The Single Narrative
Updated: Sep 1
“The single story creates stereotypes, and the problem with stereotypes is not that they aren’t true, but they are incomplete. They make one story become the only story.” -Chimamanda Ngozi Adichie
I recently was a part of a conversation that really got me thinking. During this conversation, I was to learn that this person was travelling overseas in the next couple of months to volunteer their precious time to the 'less fortunate'. To no surprise I had my many reservations and questions regarding this; but my first and foremost inquiry was regarding what destination they would be visiting and 'saving'.
Their answer...... Africa.
This is where I really became quite baffled. Sure, you're visiting the continent, but I asked what country!? To my surprise, I had to explain this and then reiterate what I actually meant.
Now in no way am I trying to make fun here; there is no doubt in my mind that this answer is purely as a result of education. But the question then is, if you can't acknowledge that there are 54 recognised territories and states within the continent of Africa, as well as be able to determine and respect that there are a multitude of differences and cultural variations between each Nation, then are you capable enough to go and 'help'?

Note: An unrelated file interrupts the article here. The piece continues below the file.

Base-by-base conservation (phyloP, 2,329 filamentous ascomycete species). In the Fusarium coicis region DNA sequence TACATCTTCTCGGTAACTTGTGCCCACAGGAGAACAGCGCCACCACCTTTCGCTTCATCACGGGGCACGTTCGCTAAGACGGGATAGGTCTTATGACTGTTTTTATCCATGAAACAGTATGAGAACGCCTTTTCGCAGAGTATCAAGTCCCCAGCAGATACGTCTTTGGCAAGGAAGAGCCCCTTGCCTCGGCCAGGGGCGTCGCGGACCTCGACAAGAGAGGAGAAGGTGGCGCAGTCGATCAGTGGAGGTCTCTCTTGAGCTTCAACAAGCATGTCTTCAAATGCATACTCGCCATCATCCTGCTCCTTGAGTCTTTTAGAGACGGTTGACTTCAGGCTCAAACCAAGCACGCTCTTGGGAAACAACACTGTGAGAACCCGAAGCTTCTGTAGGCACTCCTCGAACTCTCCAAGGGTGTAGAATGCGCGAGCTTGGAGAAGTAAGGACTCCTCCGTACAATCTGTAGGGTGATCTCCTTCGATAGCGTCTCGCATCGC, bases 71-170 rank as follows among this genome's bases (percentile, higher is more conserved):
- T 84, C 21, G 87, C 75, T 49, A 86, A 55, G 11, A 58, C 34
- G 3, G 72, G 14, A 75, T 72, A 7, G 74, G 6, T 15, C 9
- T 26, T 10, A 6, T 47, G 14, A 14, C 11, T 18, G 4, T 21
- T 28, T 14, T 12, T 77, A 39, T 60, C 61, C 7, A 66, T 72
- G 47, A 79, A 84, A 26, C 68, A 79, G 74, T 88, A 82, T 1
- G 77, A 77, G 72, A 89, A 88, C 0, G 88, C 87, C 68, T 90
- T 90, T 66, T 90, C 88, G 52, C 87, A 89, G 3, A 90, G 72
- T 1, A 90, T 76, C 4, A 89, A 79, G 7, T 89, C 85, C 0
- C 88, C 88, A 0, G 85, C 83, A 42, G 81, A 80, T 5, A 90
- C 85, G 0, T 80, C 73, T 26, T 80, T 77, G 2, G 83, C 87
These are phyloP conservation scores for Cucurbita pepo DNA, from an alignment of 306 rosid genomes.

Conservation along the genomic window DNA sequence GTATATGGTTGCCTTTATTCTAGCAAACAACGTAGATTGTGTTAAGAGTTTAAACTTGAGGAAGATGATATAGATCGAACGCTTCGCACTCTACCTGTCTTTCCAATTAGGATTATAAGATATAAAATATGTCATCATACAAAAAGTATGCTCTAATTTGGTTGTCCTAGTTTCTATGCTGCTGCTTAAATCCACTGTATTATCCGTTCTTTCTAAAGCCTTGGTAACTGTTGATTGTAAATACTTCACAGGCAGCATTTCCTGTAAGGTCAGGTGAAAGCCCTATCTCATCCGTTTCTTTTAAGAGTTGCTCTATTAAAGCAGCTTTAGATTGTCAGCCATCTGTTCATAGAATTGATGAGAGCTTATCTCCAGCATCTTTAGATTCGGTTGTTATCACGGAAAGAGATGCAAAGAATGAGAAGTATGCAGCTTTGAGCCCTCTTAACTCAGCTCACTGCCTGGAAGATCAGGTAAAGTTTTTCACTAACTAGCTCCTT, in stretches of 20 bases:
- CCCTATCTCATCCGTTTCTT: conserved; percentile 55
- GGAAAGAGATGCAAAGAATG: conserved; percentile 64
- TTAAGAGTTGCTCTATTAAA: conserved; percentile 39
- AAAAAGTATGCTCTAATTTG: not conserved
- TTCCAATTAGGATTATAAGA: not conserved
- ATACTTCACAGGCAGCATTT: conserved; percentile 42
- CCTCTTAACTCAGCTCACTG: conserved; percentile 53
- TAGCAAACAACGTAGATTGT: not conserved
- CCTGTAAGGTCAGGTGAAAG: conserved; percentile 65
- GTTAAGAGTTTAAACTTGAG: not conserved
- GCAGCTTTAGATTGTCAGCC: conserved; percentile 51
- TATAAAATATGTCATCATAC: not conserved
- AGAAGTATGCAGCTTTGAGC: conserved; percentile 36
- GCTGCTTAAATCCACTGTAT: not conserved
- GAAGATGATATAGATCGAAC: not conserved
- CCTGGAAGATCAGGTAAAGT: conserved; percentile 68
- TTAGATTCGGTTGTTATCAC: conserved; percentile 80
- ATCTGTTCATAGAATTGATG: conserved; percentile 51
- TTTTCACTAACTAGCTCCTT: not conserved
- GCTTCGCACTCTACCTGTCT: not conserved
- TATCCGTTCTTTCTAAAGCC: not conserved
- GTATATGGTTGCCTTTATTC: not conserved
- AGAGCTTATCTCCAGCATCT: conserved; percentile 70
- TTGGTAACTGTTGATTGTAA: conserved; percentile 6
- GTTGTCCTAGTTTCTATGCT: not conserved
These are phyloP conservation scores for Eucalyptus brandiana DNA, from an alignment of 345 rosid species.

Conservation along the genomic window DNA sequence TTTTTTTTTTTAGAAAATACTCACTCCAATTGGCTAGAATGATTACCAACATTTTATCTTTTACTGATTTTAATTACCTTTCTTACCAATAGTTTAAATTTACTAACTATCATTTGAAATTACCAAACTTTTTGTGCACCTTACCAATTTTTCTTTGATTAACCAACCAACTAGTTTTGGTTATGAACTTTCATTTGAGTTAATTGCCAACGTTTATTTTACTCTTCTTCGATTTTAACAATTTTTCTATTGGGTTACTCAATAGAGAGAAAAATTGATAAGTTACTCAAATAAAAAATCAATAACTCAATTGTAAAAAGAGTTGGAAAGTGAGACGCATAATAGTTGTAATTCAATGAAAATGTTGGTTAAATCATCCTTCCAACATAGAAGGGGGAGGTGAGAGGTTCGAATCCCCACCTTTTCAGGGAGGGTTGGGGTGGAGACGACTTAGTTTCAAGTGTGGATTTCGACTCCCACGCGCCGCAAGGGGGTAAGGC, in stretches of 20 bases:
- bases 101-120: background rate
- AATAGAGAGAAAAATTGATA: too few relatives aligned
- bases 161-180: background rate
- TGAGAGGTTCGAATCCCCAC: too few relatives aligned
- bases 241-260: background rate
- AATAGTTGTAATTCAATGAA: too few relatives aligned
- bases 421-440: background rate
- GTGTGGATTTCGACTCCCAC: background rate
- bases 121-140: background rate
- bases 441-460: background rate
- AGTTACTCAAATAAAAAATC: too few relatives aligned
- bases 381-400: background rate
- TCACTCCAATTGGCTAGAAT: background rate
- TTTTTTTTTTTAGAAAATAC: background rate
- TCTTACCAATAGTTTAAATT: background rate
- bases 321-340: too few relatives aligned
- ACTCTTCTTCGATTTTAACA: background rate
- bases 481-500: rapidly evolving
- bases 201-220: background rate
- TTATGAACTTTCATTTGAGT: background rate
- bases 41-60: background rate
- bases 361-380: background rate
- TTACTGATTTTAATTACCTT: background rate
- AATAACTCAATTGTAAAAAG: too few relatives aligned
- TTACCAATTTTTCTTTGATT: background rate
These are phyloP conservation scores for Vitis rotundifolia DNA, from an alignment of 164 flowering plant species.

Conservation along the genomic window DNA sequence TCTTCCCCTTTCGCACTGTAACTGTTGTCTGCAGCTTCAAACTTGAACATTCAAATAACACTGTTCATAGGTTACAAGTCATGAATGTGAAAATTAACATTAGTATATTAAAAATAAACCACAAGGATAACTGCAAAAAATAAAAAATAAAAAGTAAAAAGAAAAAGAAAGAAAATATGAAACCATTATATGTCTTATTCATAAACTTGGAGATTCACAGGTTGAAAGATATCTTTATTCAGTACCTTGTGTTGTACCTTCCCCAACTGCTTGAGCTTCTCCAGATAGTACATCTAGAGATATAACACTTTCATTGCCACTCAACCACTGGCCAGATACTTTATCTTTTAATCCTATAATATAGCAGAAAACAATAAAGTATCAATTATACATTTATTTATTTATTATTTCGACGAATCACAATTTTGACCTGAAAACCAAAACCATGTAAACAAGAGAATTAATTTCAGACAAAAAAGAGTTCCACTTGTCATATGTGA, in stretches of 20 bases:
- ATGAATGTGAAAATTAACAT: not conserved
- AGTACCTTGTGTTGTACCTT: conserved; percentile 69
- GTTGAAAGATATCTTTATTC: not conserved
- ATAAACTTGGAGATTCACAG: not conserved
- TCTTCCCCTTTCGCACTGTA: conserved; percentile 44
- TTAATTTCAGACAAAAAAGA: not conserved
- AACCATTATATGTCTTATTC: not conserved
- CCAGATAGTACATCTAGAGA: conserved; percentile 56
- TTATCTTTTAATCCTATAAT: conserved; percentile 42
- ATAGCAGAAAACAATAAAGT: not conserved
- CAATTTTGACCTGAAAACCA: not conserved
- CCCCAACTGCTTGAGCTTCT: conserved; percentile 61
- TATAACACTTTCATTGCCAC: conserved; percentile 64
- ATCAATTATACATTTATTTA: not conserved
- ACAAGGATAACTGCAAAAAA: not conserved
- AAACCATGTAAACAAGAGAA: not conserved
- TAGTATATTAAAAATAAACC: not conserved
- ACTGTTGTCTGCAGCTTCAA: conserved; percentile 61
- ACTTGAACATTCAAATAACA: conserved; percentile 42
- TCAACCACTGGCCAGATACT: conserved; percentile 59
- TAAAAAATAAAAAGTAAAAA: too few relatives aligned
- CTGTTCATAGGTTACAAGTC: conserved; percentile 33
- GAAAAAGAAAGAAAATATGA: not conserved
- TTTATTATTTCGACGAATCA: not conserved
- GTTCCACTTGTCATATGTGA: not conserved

The concern here is the ever growing and undermining issue of confusing a continent for a country, especially when it involves grouping developing Nations.
The West has a perception issue. More often than not, we group African Nations and speak about topics revolving around 'catastrophes' and 'famines', which stereotype and undermine the individuality of each Nation. Not only does this create sweeping generalisations about a number of different populations, but also continues the ignorant views and values from the West. Such values then feed the dangerous perspectives and practices of programs such as voluntourism and other unethical foreign aid interventions; as well as simply just contributing to the ignorant worldly views of many people from the West.